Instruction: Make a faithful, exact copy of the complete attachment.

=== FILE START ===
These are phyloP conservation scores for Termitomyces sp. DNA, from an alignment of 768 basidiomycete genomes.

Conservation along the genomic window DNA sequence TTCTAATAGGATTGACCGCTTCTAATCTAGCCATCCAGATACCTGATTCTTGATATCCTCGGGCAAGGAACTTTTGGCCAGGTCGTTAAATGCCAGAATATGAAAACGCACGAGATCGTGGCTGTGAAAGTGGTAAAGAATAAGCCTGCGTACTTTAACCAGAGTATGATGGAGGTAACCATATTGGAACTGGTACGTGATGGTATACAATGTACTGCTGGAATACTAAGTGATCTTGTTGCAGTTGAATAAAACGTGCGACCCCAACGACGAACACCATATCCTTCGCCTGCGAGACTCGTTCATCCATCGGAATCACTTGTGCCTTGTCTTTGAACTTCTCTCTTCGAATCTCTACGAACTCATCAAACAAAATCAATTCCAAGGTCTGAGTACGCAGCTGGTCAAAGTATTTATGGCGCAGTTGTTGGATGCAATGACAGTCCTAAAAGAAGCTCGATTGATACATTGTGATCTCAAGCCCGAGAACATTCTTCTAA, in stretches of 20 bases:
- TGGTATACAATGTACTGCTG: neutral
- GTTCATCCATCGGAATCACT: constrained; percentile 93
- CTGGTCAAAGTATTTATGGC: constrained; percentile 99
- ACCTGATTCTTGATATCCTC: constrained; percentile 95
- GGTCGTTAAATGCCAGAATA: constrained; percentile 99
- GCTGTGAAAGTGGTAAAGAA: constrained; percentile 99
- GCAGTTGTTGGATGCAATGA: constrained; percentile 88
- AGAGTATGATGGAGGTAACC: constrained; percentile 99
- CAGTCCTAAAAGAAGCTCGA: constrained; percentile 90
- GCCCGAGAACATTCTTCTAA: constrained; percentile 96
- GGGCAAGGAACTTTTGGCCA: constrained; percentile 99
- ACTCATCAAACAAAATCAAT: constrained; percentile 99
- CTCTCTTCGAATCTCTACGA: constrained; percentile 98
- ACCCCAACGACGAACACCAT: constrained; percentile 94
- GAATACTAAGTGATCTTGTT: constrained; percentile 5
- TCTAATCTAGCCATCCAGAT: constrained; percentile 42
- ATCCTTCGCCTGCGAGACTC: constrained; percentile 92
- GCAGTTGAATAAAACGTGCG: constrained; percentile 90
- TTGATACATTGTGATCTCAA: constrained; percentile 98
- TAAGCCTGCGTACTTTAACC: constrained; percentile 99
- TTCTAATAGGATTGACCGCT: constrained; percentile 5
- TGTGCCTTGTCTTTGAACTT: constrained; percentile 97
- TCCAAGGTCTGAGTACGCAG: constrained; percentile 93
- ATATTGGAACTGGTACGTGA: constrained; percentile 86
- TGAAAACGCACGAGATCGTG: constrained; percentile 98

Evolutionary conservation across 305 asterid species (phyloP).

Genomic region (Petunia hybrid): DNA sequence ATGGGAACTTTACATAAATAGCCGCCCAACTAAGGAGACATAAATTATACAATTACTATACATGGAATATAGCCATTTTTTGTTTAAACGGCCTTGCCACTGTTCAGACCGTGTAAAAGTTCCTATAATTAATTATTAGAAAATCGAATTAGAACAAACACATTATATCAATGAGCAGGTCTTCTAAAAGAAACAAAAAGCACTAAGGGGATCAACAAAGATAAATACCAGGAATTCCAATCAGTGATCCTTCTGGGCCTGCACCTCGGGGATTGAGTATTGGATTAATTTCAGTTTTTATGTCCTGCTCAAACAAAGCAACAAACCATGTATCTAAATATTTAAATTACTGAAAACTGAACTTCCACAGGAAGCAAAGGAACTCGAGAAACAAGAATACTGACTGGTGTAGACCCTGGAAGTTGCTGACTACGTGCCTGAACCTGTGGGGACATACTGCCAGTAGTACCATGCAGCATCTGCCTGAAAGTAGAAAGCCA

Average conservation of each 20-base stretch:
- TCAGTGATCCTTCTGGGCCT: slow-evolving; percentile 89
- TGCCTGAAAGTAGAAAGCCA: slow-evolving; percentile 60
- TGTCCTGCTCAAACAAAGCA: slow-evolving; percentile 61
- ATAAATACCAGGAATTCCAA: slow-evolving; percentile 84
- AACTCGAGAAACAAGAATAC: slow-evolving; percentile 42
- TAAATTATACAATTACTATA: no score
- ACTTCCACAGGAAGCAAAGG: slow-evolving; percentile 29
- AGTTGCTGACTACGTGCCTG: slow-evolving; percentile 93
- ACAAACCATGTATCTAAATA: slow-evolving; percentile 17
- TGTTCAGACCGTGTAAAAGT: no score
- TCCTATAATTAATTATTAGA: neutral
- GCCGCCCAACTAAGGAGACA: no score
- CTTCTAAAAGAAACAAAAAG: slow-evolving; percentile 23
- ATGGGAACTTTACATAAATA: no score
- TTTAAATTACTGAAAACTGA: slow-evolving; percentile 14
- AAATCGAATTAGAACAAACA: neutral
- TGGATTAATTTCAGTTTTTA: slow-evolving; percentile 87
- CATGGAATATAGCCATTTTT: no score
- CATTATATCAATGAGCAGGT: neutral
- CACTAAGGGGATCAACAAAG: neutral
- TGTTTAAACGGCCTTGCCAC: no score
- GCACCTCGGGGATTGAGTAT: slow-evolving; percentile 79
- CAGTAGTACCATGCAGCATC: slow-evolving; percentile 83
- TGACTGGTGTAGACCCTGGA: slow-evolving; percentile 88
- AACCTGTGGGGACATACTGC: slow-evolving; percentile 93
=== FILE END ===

These are phyloP conservation scores for Termitomyces sp. DNA, from an alignment of 768 basidiomycete genomes.

Conservation along the genomic window DNA sequence TTCTAATAGGATTGACCGCTTCTAATCTAGCCATCCAGATACCTGATTCTTGATATCCTCGGGCAAGGAACTTTTGGCCAGGTCGTTAAATGCCAGAATATGAAAACGCACGAGATCGTGGCTGTGAAAGTGGTAAAGAATAAGCCTGCGTACTTTAACCAGAGTATGATGGAGGTAACCATATTGGAACTGGTACGTGATGGTATACAATGTACTGCTGGAATACTAAGTGATCTTGTTGCAGTTGAATAAAACGTGCGACCCCAACGACGAACACCATATCCTTCGCCTGCGAGACTCGTTCATCCATCGGAATCACTTGTGCCTTGTCTTTGAACTTCTCTCTTCGAATCTCTACGAACTCATCAAACAAAATCAATTCCAAGGTCTGAGTACGCAGCTGGTCAAAGTATTTATGGCGCAGTTGTTGGATGCAATGACAGTCCTAAAAGAAGCTCGATTGATACATTGTGATCTCAAGCCCGAGAACATTCTTCTAA, in stretches of 20 bases:
- TGGTATACAATGTACTGCTG: neutral
- GTTCATCCATCGGAATCACT: constrained; percentile 93
- CTGGTCAAAGTATTTATGGC: constrained; percentile 99
- ACCTGATTCTTGATATCCTC: constrained; percentile 95
- GGTCGTTAAATGCCAGAATA: constrained; percentile 99
- GCTGTGAAAGTGGTAAAGAA: constrained; percentile 99
- GCAGTTGTTGGATGCAATGA: constrained; percentile 88
- AGAGTATGATGGAGGTAACC: constrained; percentile 99
- CAGTCCTAAAAGAAGCTCGA: constrained; percentile 90
- GCCCGAGAACATTCTTCTAA: constrained; percentile 96
- GGGCAAGGAACTTTTGGCCA: constrained; percentile 99
- ACTCATCAAACAAAATCAAT: constrained; percentile 99
- CTCTCTTCGAATCTCTACGA: constrained; percentile 98
- ACCCCAACGACGAACACCAT: constrained; percentile 94
- GAATACTAAGTGATCTTGTT: constrained; percentile 5
- TCTAATCTAGCCATCCAGAT: constrained; percentile 42
- ATCCTTCGCCTGCGAGACTC: constrained; percentile 92
- GCAGTTGAATAAAACGTGCG: constrained; percentile 90
- TTGATACATTGTGATCTCAA: constrained; percentile 98
- TAAGCCTGCGTACTTTAACC: constrained; percentile 99
- TTCTAATAGGATTGACCGCT: constrained; percentile 5
- TGTGCCTTGTCTTTGAACTT: constrained; percentile 97
- TCCAAGGTCTGAGTACGCAG: constrained; percentile 93
- ATATTGGAACTGGTACGTGA: constrained; percentile 86
- TGAAAACGCACGAGATCGTG: constrained; percentile 98

Evolutionary conservation across 305 asterid species (phyloP).

Genomic region (Petunia hybrid): DNA sequence ATGGGAACTTTACATAAATAGCCGCCCAACTAAGGAGACATAAATTATACAATTACTATACATGGAATATAGCCATTTTTTGTTTAAACGGCCTTGCCACTGTTCAGACCGTGTAAAAGTTCCTATAATTAATTATTAGAAAATCGAATTAGAACAAACACATTATATCAATGAGCAGGTCTTCTAAAAGAAACAAAAAGCACTAAGGGGATCAACAAAGATAAATACCAGGAATTCCAATCAGTGATCCTTCTGGGCCTGCACCTCGGGGATTGAGTATTGGATTAATTTCAGTTTTTATGTCCTGCTCAAACAAAGCAACAAACCATGTATCTAAATATTTAAATTACTGAAAACTGAACTTCCACAGGAAGCAAAGGAACTCGAGAAACAAGAATACTGACTGGTGTAGACCCTGGAAGTTGCTGACTACGTGCCTGAACCTGTGGGGACATACTGCCAGTAGTACCATGCAGCATCTGCCTGAAAGTAGAAAGCCA

Average conservation of each 20-base stretch:
- TCAGTGATCCTTCTGGGCCT: slow-evolving; percentile 89
- TGCCTGAAAGTAGAAAGCCA: slow-evolving; percentile 60
- TGTCCTGCTCAAACAAAGCA: slow-evolving; percentile 61
- ATAAATACCAGGAATTCCAA: slow-evolving; percentile 84
- AACTCGAGAAACAAGAATAC: slow-evolving; percentile 42
- TAAATTATACAATTACTATA: no score
- ACTTCCACAGGAAGCAAAGG: slow-evolving; percentile 29
- AGTTGCTGACTACGTGCCTG: slow-evolving; percentile 93
- ACAAACCATGTATCTAAATA: slow-evolving; percentile 17
- TGTTCAGACCGTGTAAAAGT: no score
- TCCTATAATTAATTATTAGA: neutral
- GCCGCCCAACTAAGGAGACA: no score
- CTTCTAAAAGAAACAAAAAG: slow-evolving; percentile 23
- ATGGGAACTTTACATAAATA: no score
- TTTAAATTACTGAAAACTGA: slow-evolving; percentile 14
- AAATCGAATTAGAACAAACA: neutral
- TGGATTAATTTCAGTTTTTA: slow-evolving; percentile 87
- CATGGAATATAGCCATTTTT: no score
- CATTATATCAATGAGCAGGT: neutral
- CACTAAGGGGATCAACAAAG: neutral
- TGTTTAAACGGCCTTGCCAC: no score
- GCACCTCGGGGATTGAGTAT: slow-evolving; percentile 79
- CAGTAGTACCATGCAGCATC: slow-evolving; percentile 83
- TGACTGGTGTAGACCCTGGA: slow-evolving; percentile 88
- AACCTGTGGGGACATACTGC: slow-evolving; percentile 93